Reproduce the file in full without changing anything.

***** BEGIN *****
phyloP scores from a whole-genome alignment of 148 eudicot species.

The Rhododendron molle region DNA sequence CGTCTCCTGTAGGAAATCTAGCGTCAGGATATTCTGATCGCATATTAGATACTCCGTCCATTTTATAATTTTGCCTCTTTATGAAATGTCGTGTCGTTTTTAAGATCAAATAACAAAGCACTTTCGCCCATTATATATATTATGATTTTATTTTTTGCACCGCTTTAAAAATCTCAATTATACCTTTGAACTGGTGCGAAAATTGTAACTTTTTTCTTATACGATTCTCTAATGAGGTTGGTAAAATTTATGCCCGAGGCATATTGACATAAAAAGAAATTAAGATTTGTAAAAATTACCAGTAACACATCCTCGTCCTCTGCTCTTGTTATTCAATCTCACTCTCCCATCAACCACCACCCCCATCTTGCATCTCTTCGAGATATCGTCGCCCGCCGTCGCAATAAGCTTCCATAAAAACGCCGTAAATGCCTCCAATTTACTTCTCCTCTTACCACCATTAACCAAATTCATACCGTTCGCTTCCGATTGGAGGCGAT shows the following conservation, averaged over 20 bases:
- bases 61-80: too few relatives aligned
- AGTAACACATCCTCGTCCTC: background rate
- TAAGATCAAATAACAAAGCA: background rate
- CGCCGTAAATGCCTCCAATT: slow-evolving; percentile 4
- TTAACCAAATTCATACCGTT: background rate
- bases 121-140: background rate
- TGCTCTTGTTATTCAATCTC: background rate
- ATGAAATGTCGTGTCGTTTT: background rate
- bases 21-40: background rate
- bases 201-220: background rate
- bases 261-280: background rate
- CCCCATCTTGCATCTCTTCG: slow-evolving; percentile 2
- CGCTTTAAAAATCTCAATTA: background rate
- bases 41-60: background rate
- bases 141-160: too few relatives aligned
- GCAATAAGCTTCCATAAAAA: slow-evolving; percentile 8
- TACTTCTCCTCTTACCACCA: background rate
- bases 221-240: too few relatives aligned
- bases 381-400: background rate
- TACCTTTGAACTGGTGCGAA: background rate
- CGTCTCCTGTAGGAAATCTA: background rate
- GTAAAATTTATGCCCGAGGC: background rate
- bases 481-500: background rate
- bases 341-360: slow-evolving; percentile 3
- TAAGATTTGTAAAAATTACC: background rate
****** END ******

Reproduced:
phyloP scores from a whole-genome alignment of 148 eudicot species.

The Rhododendron molle region DNA sequence CGTCTCCTGTAGGAAATCTAGCGTCAGGATATTCTGATCGCATATTAGATACTCCGTCCATTTTATAATTTTGCCTCTTTATGAAATGTCGTGTCGTTTTTAAGATCAAATAACAAAGCACTTTCGCCCATTATATATATTATGATTTTATTTTTTGCACCGCTTTAAAAATCTCAATTATACCTTTGAACTGGTGCGAAAATTGTAACTTTTTTCTTATACGATTCTCTAATGAGGTTGGTAAAATTTATGCCCGAGGCATATTGACATAAAAAGAAATTAAGATTTGTAAAAATTACCAGTAACACATCCTCGTCCTCTGCTCTTGTTATTCAATCTCACTCTCCCATCAACCACCACCCCCATCTTGCATCTCTTCGAGATATCGTCGCCCGCCGTCGCAATAAGCTTCCATAAAAACGCCGTAAATGCCTCCAATTTACTTCTCCTCTTACCACCATTAACCAAATTCATACCGTTCGCTTCCGATTGGAGGCGAT shows the following conservation, averaged over 20 bases:
- bases 61-80: too few relatives aligned
- AGTAACACATCCTCGTCCTC: background rate
- TAAGATCAAATAACAAAGCA: background rate
- CGCCGTAAATGCCTCCAATT: slow-evolving; percentile 4
- TTAACCAAATTCATACCGTT: background rate
- bases 121-140: background rate
- TGCTCTTGTTATTCAATCTC: background rate
- ATGAAATGTCGTGTCGTTTT: background rate
- bases 21-40: background rate
- bases 201-220: background rate
- bases 261-280: background rate
- CCCCATCTTGCATCTCTTCG: slow-evolving; percentile 2
- CGCTTTAAAAATCTCAATTA: background rate
- bases 41-60: background rate
- bases 141-160: too few relatives aligned
- GCAATAAGCTTCCATAAAAA: slow-evolving; percentile 8
- TACTTCTCCTCTTACCACCA: background rate
- bases 221-240: too few relatives aligned
- bases 381-400: background rate
- TACCTTTGAACTGGTGCGAA: background rate
- CGTCTCCTGTAGGAAATCTA: background rate
- GTAAAATTTATGCCCGAGGC: background rate
- bases 481-500: background rate
- bases 341-360: slow-evolving; percentile 3
- TAAGATTTGTAAAAATTACC: background rate